To address this, teams have created custom formats by dropping whichever L was the least interesting to them.

On the flip side, sometimes a template is missing something valuable.

One instance might be recognizing good work – an important part of moving a team forward. We’ve seen teams address this by adding a specific prompt for this into one of our default templates. You can adjust templates to include something like ‘wins’, ‘kudos’, or ‘thanks’.

Besides a specific new prompt, sometimes teams want to just phrase things differently, even with emoji.

The following are real templates in Parabol:

  • Glad, Sad, Mad,
  • The Good, The Bad & The Ugly

Here, teams are customizing existing templates to create their own flavor.

Last, we recognize that Parabol (the tool) is currently entirely in English, but our users are actually all over the world and often English is not their preferred language.

We see this play out in custom templates, where 14% of templates are in a different language.

More than 14% of custom templates are in languages other than Englihs

Create an entirely new retro template for entirely new purposesCreate entirely custom retrospective templates

Sometimes, you need something completely different.

We ran into this issue when we wanted to use Parabol to synthesize our findings from a UX research study – we needed a totally different template.

And we’re not the only ones that got this idea – teams have built entirely unique formats to:

Parabol wasn’t explicitly built for these purposes, but we love seeing teams using our tool to structure the conversations they really need to be having.

When you create a new retro format, we’ll suggest some color-coding options, just like our default formats.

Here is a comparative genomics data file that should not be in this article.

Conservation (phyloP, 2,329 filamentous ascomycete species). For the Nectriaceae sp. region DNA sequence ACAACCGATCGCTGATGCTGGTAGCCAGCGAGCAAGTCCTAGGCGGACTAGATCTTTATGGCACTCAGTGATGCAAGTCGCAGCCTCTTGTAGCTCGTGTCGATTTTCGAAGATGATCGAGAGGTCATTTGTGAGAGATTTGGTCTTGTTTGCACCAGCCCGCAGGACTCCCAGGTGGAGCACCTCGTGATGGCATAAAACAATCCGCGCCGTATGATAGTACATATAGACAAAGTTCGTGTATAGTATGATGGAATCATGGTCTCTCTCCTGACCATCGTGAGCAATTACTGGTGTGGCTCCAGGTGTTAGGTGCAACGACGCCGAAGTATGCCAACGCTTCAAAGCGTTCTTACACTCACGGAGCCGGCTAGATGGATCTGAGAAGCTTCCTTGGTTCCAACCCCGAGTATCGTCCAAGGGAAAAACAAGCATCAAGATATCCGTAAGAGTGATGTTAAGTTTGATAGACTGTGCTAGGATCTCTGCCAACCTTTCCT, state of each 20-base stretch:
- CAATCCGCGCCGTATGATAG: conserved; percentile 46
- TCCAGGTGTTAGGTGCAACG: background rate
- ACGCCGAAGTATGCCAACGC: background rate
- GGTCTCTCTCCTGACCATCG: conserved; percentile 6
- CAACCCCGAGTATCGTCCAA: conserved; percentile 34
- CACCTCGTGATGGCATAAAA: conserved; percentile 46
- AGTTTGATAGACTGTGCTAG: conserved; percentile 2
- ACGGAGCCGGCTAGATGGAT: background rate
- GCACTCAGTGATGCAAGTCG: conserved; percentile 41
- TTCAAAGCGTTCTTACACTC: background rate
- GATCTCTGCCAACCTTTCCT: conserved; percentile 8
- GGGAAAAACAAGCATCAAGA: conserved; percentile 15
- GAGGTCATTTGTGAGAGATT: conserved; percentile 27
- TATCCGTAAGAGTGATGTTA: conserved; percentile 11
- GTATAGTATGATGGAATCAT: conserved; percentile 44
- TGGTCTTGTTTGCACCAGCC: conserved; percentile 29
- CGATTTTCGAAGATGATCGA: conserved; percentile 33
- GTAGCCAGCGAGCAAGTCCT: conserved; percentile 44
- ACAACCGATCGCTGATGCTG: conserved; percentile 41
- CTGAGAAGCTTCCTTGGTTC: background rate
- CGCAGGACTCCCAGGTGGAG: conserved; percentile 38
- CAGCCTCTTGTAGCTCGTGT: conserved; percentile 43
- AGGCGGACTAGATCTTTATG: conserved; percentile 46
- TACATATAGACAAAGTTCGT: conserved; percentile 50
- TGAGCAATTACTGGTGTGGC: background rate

Now, teams can also choose to share those unique formats with their organization or even the world.

Share and get inspired with new retrospective ideas from your organization or the broader Parabol universe

Share retro format ideas across your organization or with the world

Whether you’re looking for fresh ideas or you need to run a retro in a different context, like for a bigger project, new shareable templates are here for you.

You can chose to share a template with:

  • Your Organization: Help other teams in your org address unique organizational issues, address processes you’ve implemented (like feedback on OKRs) or speak the unique internal language of your company
  • The Public: Share localized templates in your language or formats you love to help others struggling with similar challenges
Share retrospective templates across your organization or with the world

Popular and frequently used templates will be promoted in the list of public templates.

So it’s your chance to be in the retrospectives hall of fame!

Got a custom template you think we need to hear about? Let us know

Aviva Pinchas

Aviva Pinchas

Aviva is a product and marketing leader with a passion for remote work and organizational design. She previously worked on WooCommerce at Automattic, one of the world’s largest fully distributed companies. Aviva lives and works in Austin, TX.